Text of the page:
I tried rechargeables many years ago but found they never lasted as long as regular batteries and was constantly changing batteries out way more than I would. Also even had a couple devices not work at all with rechargeables. Grant you batteries have come a long way now hopefully they work better then what they did. I'd be curious to see if someone did a test with rechargeables vrs regular.
 

curt86iroc

Member
Sep 28, 2020
50
I tried rechargeables many years ago but found they never lasted as long as regular batteries and was constantly changing batteries out way more than I would. Also even had a couple devices not work at all with rechargeables. Grant you batteries have come a long way now hopefully they work better then what they did. I'd be curious to see if someone did a test with rechargeables vrs regular.
i've had fantastic luck with EBL batteries! https://www.eblofficial.com/collections/aa-aaa-batteries
 

Patrick w

Active Member
Aug 13, 2021
550
And , i will add my own 2 cents. Some things, high end, or more technical spacific, have specs for batteries. So, only certain professional grade batteries xan be used. Yea, thats atually a thing. Now , i am thinking its more about leakage and heat retention. So , our SCBAs at work require a certian battery, still AA , or they void the warranty. The company that does the warranty works go further, to limit it to one type, as the other is more prone to leakage.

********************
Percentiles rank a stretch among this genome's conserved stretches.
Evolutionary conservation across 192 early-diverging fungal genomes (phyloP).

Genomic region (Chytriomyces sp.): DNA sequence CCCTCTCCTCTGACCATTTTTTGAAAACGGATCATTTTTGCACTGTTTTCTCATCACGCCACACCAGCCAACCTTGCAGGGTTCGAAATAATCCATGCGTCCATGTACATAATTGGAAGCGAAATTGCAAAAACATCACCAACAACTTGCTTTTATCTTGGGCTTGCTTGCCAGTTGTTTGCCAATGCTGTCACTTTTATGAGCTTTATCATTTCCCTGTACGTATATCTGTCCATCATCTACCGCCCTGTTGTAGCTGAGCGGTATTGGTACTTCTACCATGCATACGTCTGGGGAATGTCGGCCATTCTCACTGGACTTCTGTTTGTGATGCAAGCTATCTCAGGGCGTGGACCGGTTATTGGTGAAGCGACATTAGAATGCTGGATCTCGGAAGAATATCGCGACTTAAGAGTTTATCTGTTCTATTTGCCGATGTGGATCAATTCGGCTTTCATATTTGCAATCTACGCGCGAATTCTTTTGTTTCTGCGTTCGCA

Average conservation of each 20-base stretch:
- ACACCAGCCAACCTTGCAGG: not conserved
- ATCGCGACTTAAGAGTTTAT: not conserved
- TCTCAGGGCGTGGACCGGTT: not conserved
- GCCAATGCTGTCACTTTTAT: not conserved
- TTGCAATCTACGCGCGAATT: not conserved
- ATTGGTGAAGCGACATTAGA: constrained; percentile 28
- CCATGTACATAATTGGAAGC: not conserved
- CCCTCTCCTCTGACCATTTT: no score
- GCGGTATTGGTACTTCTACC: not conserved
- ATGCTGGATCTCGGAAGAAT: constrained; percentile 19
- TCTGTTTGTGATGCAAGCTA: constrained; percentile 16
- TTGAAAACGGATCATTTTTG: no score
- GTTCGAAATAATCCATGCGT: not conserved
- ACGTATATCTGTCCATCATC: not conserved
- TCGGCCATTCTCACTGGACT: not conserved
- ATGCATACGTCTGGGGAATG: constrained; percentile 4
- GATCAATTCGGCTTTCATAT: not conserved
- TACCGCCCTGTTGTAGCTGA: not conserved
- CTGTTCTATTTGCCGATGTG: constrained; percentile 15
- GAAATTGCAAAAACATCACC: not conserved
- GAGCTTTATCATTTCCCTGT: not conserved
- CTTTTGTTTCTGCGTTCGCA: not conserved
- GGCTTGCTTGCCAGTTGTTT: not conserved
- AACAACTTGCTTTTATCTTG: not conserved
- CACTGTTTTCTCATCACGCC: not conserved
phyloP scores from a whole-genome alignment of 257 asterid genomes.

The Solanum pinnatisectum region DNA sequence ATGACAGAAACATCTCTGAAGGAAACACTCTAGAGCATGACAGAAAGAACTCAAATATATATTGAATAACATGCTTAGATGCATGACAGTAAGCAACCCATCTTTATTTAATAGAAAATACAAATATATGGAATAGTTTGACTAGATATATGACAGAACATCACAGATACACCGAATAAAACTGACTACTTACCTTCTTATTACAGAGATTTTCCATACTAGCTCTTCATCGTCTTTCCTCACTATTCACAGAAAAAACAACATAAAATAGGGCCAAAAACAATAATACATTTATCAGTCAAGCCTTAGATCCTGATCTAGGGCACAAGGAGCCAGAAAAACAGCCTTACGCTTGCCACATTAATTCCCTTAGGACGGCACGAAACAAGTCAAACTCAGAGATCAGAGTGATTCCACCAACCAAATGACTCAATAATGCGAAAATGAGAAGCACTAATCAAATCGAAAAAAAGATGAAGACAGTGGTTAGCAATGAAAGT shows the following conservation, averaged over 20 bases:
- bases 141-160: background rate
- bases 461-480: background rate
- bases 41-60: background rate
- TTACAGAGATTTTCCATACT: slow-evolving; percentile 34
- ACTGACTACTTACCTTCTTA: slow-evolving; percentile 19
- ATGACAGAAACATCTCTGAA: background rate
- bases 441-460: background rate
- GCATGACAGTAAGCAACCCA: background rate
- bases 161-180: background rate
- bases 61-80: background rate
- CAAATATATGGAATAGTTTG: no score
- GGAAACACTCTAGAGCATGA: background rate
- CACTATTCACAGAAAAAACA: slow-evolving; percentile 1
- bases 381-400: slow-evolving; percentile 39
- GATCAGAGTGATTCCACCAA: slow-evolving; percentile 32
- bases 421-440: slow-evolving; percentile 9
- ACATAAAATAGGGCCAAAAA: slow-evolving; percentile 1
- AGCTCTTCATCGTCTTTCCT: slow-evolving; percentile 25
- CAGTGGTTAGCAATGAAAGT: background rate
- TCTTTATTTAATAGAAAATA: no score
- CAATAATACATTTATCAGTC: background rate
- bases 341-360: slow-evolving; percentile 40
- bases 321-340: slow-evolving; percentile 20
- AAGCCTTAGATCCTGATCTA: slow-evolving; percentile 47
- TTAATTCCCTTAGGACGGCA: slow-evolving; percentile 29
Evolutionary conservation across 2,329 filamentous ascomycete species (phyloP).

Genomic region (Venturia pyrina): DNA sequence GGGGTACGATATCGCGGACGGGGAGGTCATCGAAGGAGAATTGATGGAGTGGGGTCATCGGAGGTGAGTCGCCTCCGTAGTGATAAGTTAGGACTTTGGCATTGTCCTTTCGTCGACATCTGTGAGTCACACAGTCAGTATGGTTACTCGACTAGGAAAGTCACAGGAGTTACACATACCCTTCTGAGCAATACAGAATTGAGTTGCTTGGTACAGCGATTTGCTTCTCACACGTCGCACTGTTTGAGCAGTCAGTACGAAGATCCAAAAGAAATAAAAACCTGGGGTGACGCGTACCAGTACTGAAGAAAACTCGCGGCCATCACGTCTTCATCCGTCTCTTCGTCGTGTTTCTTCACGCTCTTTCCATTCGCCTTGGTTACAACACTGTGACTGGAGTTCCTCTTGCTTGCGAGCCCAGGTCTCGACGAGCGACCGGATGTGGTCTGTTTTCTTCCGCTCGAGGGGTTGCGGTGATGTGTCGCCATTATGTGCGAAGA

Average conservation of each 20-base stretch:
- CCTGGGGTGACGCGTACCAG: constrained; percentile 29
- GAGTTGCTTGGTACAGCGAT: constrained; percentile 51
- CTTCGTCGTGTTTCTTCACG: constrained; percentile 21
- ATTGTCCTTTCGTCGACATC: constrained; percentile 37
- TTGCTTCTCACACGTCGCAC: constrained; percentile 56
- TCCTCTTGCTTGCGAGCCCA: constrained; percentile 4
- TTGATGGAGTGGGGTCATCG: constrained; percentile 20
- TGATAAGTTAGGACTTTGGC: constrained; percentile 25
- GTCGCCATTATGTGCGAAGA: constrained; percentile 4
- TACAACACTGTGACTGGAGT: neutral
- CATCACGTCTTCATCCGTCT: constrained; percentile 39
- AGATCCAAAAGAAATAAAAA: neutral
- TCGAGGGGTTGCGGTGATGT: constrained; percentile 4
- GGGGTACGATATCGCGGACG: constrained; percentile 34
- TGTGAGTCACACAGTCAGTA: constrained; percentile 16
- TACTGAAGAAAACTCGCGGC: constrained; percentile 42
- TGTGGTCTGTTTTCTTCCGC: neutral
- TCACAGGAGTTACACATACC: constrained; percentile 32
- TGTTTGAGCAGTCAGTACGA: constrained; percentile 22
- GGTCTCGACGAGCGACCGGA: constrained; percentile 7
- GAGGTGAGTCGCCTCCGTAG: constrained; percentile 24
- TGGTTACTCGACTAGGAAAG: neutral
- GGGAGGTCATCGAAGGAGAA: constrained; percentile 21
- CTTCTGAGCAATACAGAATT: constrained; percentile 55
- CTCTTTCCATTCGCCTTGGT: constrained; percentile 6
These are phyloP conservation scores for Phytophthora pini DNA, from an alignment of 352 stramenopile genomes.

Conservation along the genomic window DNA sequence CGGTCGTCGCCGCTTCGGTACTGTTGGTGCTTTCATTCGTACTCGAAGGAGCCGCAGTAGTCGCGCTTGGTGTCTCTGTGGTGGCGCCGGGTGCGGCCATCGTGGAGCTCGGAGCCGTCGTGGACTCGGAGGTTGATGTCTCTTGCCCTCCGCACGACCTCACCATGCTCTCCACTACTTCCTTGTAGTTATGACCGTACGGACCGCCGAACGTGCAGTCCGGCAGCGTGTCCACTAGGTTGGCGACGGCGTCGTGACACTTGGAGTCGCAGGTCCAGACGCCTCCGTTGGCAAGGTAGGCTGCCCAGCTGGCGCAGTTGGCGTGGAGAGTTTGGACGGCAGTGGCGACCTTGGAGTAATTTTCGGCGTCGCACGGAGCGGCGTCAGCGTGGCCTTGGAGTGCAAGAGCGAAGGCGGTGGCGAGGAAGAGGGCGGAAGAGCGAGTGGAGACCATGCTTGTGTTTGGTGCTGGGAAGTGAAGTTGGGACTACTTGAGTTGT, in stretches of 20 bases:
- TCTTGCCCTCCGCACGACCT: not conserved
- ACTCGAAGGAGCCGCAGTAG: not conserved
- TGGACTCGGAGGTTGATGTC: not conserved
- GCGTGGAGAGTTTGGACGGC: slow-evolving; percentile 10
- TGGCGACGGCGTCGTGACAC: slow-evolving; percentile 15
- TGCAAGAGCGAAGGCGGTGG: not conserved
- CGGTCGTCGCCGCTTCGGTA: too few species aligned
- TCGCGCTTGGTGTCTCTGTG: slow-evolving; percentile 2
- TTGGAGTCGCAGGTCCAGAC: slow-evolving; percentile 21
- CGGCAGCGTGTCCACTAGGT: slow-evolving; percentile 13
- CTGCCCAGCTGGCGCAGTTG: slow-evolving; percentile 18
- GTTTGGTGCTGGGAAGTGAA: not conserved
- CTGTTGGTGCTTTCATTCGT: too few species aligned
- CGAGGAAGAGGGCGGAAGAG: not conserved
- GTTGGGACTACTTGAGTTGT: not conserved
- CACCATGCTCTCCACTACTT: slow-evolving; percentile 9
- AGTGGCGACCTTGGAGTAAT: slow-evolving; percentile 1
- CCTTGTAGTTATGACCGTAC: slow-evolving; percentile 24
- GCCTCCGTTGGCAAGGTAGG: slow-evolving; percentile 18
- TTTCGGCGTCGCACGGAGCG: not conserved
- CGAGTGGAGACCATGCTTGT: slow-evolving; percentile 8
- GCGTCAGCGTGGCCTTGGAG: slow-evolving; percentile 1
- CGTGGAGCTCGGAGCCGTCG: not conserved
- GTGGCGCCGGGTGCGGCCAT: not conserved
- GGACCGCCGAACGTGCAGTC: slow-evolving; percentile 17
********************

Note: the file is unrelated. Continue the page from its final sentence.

Yep. Even maglite has it's warranty. It will only warranty it if you used Duracell and enegizier alkaline. Once the battery leaks it's kaput. Can't get it out of the cylinder.
 

Patrick w

Active Member
Aug 13, 2021
550
I tried rechargeables many years ago but found they never lasted as long as regular batteries and was constantly changing batteries out way more than I would. Also even had a couple devices not work at all with rechargeables. Grant you batteries have come a long way now hopefully they work better then what they did. I'd be curious to see if someone did a test with rechargeables vrs regular.